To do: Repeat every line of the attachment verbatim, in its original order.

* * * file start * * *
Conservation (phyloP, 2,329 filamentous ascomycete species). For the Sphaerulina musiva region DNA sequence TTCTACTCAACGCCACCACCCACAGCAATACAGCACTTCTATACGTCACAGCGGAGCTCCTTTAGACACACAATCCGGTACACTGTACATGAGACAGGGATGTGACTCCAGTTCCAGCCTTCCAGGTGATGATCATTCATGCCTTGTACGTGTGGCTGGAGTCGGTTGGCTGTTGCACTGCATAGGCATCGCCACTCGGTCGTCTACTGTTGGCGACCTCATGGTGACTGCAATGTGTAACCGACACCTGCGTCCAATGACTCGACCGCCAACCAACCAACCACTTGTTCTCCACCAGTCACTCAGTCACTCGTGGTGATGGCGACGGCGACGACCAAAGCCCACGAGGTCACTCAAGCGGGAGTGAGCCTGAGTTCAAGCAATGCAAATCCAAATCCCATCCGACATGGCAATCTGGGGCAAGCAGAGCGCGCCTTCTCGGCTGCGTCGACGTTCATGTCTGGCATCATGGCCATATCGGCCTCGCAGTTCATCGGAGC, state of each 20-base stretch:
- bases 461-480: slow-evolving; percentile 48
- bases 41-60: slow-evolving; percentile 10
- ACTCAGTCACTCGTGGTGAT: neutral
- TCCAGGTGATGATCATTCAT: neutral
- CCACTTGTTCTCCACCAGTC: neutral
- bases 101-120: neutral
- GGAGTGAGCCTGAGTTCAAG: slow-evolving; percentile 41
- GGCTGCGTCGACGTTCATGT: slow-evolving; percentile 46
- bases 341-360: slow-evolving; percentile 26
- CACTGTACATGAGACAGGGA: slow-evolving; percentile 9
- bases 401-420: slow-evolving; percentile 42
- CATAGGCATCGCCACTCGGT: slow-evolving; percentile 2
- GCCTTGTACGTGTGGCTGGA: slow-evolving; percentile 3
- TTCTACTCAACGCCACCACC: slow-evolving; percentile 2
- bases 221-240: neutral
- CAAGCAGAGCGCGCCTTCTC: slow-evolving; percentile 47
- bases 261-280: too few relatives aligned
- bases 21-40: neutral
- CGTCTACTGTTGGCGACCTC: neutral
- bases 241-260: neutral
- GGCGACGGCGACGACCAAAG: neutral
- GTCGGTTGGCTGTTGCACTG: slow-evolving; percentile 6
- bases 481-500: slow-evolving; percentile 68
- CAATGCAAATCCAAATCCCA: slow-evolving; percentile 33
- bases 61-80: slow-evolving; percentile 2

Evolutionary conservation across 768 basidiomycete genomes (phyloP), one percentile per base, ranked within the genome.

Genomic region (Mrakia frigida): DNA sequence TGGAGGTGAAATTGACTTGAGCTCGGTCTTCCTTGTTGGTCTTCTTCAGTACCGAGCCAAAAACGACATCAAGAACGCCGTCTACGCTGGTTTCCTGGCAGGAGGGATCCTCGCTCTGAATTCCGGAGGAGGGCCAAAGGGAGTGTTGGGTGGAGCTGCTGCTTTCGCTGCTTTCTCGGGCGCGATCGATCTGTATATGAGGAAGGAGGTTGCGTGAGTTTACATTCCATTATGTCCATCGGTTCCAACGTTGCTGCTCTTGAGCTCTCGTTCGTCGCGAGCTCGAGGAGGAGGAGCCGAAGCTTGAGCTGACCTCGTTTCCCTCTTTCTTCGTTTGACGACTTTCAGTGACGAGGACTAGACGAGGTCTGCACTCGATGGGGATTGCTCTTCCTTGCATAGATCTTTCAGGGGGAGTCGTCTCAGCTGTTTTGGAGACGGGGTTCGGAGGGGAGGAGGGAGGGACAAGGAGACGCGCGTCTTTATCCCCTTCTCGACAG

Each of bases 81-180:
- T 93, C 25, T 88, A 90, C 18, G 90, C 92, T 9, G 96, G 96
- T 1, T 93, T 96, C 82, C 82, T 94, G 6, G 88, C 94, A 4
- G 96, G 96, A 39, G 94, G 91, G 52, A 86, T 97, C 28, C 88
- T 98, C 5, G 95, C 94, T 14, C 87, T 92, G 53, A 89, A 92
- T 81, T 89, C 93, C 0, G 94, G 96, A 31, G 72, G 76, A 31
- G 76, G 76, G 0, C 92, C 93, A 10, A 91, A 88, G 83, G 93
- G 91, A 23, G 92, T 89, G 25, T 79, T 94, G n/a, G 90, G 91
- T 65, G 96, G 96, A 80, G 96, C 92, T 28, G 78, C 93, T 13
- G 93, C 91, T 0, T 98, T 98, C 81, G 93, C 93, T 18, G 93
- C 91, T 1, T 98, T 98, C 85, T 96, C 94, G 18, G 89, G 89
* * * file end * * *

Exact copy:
Conservation (phyloP, 2,329 filamentous ascomycete species). For the Sphaerulina musiva region DNA sequence TTCTACTCAACGCCACCACCCACAGCAATACAGCACTTCTATACGTCACAGCGGAGCTCCTTTAGACACACAATCCGGTACACTGTACATGAGACAGGGATGTGACTCCAGTTCCAGCCTTCCAGGTGATGATCATTCATGCCTTGTACGTGTGGCTGGAGTCGGTTGGCTGTTGCACTGCATAGGCATCGCCACTCGGTCGTCTACTGTTGGCGACCTCATGGTGACTGCAATGTGTAACCGACACCTGCGTCCAATGACTCGACCGCCAACCAACCAACCACTTGTTCTCCACCAGTCACTCAGTCACTCGTGGTGATGGCGACGGCGACGACCAAAGCCCACGAGGTCACTCAAGCGGGAGTGAGCCTGAGTTCAAGCAATGCAAATCCAAATCCCATCCGACATGGCAATCTGGGGCAAGCAGAGCGCGCCTTCTCGGCTGCGTCGACGTTCATGTCTGGCATCATGGCCATATCGGCCTCGCAGTTCATCGGAGC, state of each 20-base stretch:
- bases 461-480: slow-evolving; percentile 48
- bases 41-60: slow-evolving; percentile 10
- ACTCAGTCACTCGTGGTGAT: neutral
- TCCAGGTGATGATCATTCAT: neutral
- CCACTTGTTCTCCACCAGTC: neutral
- bases 101-120: neutral
- GGAGTGAGCCTGAGTTCAAG: slow-evolving; percentile 41
- GGCTGCGTCGACGTTCATGT: slow-evolving; percentile 46
- bases 341-360: slow-evolving; percentile 26
- CACTGTACATGAGACAGGGA: slow-evolving; percentile 9
- bases 401-420: slow-evolving; percentile 42
- CATAGGCATCGCCACTCGGT: slow-evolving; percentile 2
- GCCTTGTACGTGTGGCTGGA: slow-evolving; percentile 3
- TTCTACTCAACGCCACCACC: slow-evolving; percentile 2
- bases 221-240: neutral
- CAAGCAGAGCGCGCCTTCTC: slow-evolving; percentile 47
- bases 261-280: too few relatives aligned
- bases 21-40: neutral
- CGTCTACTGTTGGCGACCTC: neutral
- bases 241-260: neutral
- GGCGACGGCGACGACCAAAG: neutral
- GTCGGTTGGCTGTTGCACTG: slow-evolving; percentile 6
- bases 481-500: slow-evolving; percentile 68
- CAATGCAAATCCAAATCCCA: slow-evolving; percentile 33
- bases 61-80: slow-evolving; percentile 2

Evolutionary conservation across 768 basidiomycete genomes (phyloP), one percentile per base, ranked within the genome.

Genomic region (Mrakia frigida): DNA sequence TGGAGGTGAAATTGACTTGAGCTCGGTCTTCCTTGTTGGTCTTCTTCAGTACCGAGCCAAAAACGACATCAAGAACGCCGTCTACGCTGGTTTCCTGGCAGGAGGGATCCTCGCTCTGAATTCCGGAGGAGGGCCAAAGGGAGTGTTGGGTGGAGCTGCTGCTTTCGCTGCTTTCTCGGGCGCGATCGATCTGTATATGAGGAAGGAGGTTGCGTGAGTTTACATTCCATTATGTCCATCGGTTCCAACGTTGCTGCTCTTGAGCTCTCGTTCGTCGCGAGCTCGAGGAGGAGGAGCCGAAGCTTGAGCTGACCTCGTTTCCCTCTTTCTTCGTTTGACGACTTTCAGTGACGAGGACTAGACGAGGTCTGCACTCGATGGGGATTGCTCTTCCTTGCATAGATCTTTCAGGGGGAGTCGTCTCAGCTGTTTTGGAGACGGGGTTCGGAGGGGAGGAGGGAGGGACAAGGAGACGCGCGTCTTTATCCCCTTCTCGACAG

Each of bases 81-180:
- T 93, C 25, T 88, A 90, C 18, G 90, C 92, T 9, G 96, G 96
- T 1, T 93, T 96, C 82, C 82, T 94, G 6, G 88, C 94, A 4
- G 96, G 96, A 39, G 94, G 91, G 52, A 86, T 97, C 28, C 88
- T 98, C 5, G 95, C 94, T 14, C 87, T 92, G 53, A 89, A 92
- T 81, T 89, C 93, C 0, G 94, G 96, A 31, G 72, G 76, A 31
- G 76, G 76, G 0, C 92, C 93, A 10, A 91, A 88, G 83, G 93
- G 91, A 23, G 92, T 89, G 25, T 79, T 94, G n/a, G 90, G 91
- T 65, G 96, G 96, A 80, G 96, C 92, T 28, G 78, C 93, T 13
- G 93, C 91, T 0, T 98, T 98, C 81, G 93, C 93, T 18, G 93
- C 91, T 1, T 98, T 98, C 85, T 96, C 94, G 18, G 89, G 89